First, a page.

QA: “Gradation” vs “gradiation” vs “graduation”

Each week here at the Australian Writers’ Centre, we dissect and discuss, contort and retort, ask and gasp at the English language and all its rules, regulations and ridiculousness. It’s a celebration of language, masquerading as a passive-aggressive whinge about words and weirdness. This week, we're going to grad school…

Q: Hi AWC, I have a question about colour gradients.

A: What’s your question?

Q: Well, if a painting say goes from light to dark green, is that a “gradiation” or a “graduation” of colour?

A: Which do YOU think it is?

Q: Well gradient is to gradiation, like radiant is to radiation. So that one?

A: Nice idea, but remember, this is English we’re talking about.

Q: [Shakes fist at sky] Ennnnglisssh!

A: Hey, how did you get those square gesture parentheses in there?

Q: [Shrugs shoulders] I dunno…

A: Well, let’s put you out of you misery. There is actually NO such word as “gradiation” – despite it seeming like there should be.

Q: Oh wow. Okay. Although, now that I think about it, you are making “gradual” changes to the colour, so that does seem to favour “graduation” a lot more.

A: Oh, um, no. It’s not “graduation” either…

Q: Sorry, what now?

A: “Graduation” CAN be a measure of increments, but only in scientific contexts, such as scale markings on a beaker of liquid (sometimes even called a ‘graduated cylinder’). It was the alchemy labs of the 1400s where “graduation” was first cooked up – with the original meaning being “a tempering, a refining of something to a certain degree”.

Q: What about getting an academic degree?

A: That came along a little later in the 1400s – in fact, the whole thing of naming of it a “degree” suddenly makes sense if you think of it as an academic achievement – the “graduation” marking this attainment of a certain degree or measure.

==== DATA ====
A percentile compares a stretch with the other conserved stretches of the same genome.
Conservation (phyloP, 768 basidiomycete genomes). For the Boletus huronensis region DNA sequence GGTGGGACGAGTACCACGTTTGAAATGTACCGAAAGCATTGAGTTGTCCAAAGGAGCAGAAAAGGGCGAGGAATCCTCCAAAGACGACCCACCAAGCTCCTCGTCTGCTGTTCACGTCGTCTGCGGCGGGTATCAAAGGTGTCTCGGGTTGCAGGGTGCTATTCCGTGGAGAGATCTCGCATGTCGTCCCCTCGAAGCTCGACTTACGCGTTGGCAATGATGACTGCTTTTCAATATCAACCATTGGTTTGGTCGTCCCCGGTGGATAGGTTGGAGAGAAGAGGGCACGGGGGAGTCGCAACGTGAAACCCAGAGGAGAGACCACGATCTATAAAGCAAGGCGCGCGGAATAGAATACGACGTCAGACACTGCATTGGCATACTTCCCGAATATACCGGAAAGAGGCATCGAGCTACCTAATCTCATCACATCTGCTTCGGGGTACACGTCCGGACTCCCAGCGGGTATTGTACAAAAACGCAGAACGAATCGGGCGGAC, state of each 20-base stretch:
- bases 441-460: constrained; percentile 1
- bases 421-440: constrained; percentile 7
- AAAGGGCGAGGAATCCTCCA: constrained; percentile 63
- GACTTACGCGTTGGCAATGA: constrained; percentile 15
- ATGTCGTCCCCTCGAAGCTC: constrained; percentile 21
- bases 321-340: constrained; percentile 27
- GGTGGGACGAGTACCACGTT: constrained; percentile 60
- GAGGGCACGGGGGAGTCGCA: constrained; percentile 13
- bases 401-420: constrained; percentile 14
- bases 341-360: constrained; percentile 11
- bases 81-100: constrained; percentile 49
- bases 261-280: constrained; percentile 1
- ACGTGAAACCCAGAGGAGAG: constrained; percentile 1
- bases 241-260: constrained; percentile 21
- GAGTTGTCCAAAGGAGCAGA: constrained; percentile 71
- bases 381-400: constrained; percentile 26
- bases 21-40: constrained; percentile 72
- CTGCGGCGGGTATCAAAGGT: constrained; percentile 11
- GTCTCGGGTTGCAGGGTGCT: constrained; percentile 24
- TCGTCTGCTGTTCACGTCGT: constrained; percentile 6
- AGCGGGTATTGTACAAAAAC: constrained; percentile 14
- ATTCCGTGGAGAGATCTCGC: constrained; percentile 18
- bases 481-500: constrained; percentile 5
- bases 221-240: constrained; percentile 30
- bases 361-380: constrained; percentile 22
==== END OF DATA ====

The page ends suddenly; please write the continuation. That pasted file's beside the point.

Q: Yeah, I guess I’d never thought about why they’re called “degrees” before.

A: It would actually take until 1818 before the word “graduation” was applied to an actual ‘throw-your-caps-in-the-air” ceremony. And that’s typically what it is associated with now – reaching a certain level on the academic scale.

Q: But then what should I be using for painting?

A: The word you want there is “gradation”. It came to us from French in the 1530s – initially meaning “climax”, but quickly changing, rather ironically, to mean gradual change.

Q: Climax and gradual change are quite different concepts!

A: Well, the idea originally was that it was an orderly ascent, like climbing steps to the top/climax. Over time it became more figurative and simply a step toward something; a degree of something rising by stages. The opposite (going down the steps) would be “degradation”, and you can also find other ‘step-by-step’ words from this same root in the words “progression”, “digress” and even “ingredient”.

Q: All this step-by-step talk reminds me of being a kid trying to reach the top kitchen cupboards and yelling, “you’re not my REAL ladder!”…

A: ….

Q: It was my step ladder…

A: Hilarious. Actually, we did previously discuss why the term “step” is used for such family members in this conversation here.

Q: So, what do the dictionaries say about “gradation” and “graduation”?

A: Australia’s Macquarie Dictionary lists “gradation” as any process or change taking place through a series of stages, by degrees, or gradually. It also has a particular listing just for artists: the passing of one tint or shade of colour to another, or one surface to another, by very small degrees, as in painting, sculpture, etc. Meanwhile, they say that things such like the scale on a thermometer or measuring cylinder would be considered “graduation” or “graduated markings”.

Q: And the Americans agree? They love a good graduation.

A: They certainly do. And yes, they agree on the definitions.

Q: So to recap, you’d use “graduations” for giving out academic degrees and the specific measurements on scientific equipment.

A:  Correct.

Q: And “gradation” for the gradual change of things – which confusingly also happens ‘by degrees’ or stages.

A: Yeah, “graduation” gives out degrees or measures them, while “gradation” is a process that flows through differing degrees or states – e.g. colour. It’s a little confusing as the latter does deal with “gradual” changes, yet has no “u”… but that’s English for you!

Q: And “gradiation” is definitely NOT a word?

A: That’s right. Steer clear of it, just like you would for radiation.

Q: [Thrusts both fists in the air] I feel like I’ve just completed grad school!

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